5. Windows/Programs - Set Window Order
This second set window order revokes Station-IC’s “always on top” status set in line 1. Without it, you’d be unable to put any other windows on top of it.
Go ahead and test it by saving and closing the script editor and hitting the hotkey, in my case control + 1. It should latch the key, and hitting it again will cause another click, unlatching it.
Creating Additional Macros
Now that we’ve made one macro that can latch a key, we can copy it for every other key on our panel. In the explorer page, you can right click on your macro, mine is labeled Talk Key 1, and copy it. Attach it to a new hotkey, in my case control + 2. Macro Express defaults to checking the box for “wait for the hotkey to be released before activating”, so I would uncheck it every time you make a new macro. The only thing we need to change is line 3, to have the mouse go to the second key’s talk button instead of the first. Same procedure as before, double click the new macro to open up the editor, right click on line 3, click modify command, click and hold the purple crosshair, and drag it over the talk key of key 2. Remember, this is specific to the location on your screen. Leave Station IC in the same place, and on top of all other windows during this process. You can always run one of the macros again, which as a part of it running will move Station-IC to it’s spot we’re going to reference for this command.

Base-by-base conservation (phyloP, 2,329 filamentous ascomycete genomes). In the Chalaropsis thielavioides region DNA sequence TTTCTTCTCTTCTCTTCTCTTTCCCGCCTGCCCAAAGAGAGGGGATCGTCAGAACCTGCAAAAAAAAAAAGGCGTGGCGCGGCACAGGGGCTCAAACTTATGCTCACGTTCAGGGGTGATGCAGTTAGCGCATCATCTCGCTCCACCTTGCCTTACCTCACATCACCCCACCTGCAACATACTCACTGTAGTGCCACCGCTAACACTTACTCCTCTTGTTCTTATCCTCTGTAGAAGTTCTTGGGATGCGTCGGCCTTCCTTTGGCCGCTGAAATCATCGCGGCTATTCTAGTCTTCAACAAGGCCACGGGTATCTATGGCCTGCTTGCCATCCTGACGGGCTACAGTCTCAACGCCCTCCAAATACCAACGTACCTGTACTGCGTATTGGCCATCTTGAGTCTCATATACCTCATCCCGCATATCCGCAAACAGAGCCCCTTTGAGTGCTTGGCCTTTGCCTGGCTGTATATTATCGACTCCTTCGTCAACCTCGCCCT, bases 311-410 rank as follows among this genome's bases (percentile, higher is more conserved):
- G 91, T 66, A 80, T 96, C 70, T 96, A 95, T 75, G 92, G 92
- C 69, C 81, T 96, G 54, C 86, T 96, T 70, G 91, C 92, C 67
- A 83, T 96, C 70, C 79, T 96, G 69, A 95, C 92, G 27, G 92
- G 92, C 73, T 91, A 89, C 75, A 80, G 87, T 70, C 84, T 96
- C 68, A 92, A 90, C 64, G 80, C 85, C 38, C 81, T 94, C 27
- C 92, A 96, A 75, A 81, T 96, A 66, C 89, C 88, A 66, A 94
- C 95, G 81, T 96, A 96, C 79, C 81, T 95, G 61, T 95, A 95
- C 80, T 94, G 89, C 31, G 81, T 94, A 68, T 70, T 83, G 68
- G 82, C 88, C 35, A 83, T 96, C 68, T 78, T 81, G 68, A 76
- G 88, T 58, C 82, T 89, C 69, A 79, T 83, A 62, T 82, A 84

Now, simply do this for every key on the panel. In the config you can find above, I have 12 macros set up for my specific monitor. You will need to adjust every single macro for the coordinates for yours. Make sure you test each one, but if you got the coordinates right you should be all set.
Need more than 12 Keys?
I’ve built my config for the default sizing of Station-IC, which is for 12 keys, because it’s a bit easier this way. But, You can have up to 24 keys. So how would make a full 24 key panel work? Simple, Just add a resize command to your macros. In the example below, I have added an extra line in between the order and reposition commands to resize Station-IC.
This way, your macro will also make the window an appropriate size no matter what it’s current status is. Just remember, in my case it was 700x1400 pixels, but for your screen’s size and resolution it could be different. This is another adjustment you will have to make for your particular computer, and, if you’ve already adjusted the mouse move line, you may need to adjust it again based on the new sizing.
Want More than One Key Press?
Also fairly straightforward:
Here I’ve added extra commands for additional mouse moves and left clicks, and adjusted the mouse move to it would go to buttons 1, 2, and 3, left clicking every time. You can adapt this to whatever you want, every button on a panel, both listen and talk with a single hotkey, etc.
Use with Physical Devices like Stream Deck
We are using key combos to trigger macros, so anything that can cause key presses can trigger that macro. If you have a stream deck already, it can be an elegant interface for this workflow, since you can give icons and descriptions to those buttons, on the button itself.
However, I will also note that while the stream deck is a nice way of doing this, any programmable keyboard can be a cheaper way of accomplishing the same thing, just generally without LCD keys. There are tons of these programmable keyboards available online, in all shapes and sizes.
Macro Express is a powerful tool that can do far more than just this. Feel free to adjust and make it work for your workflow.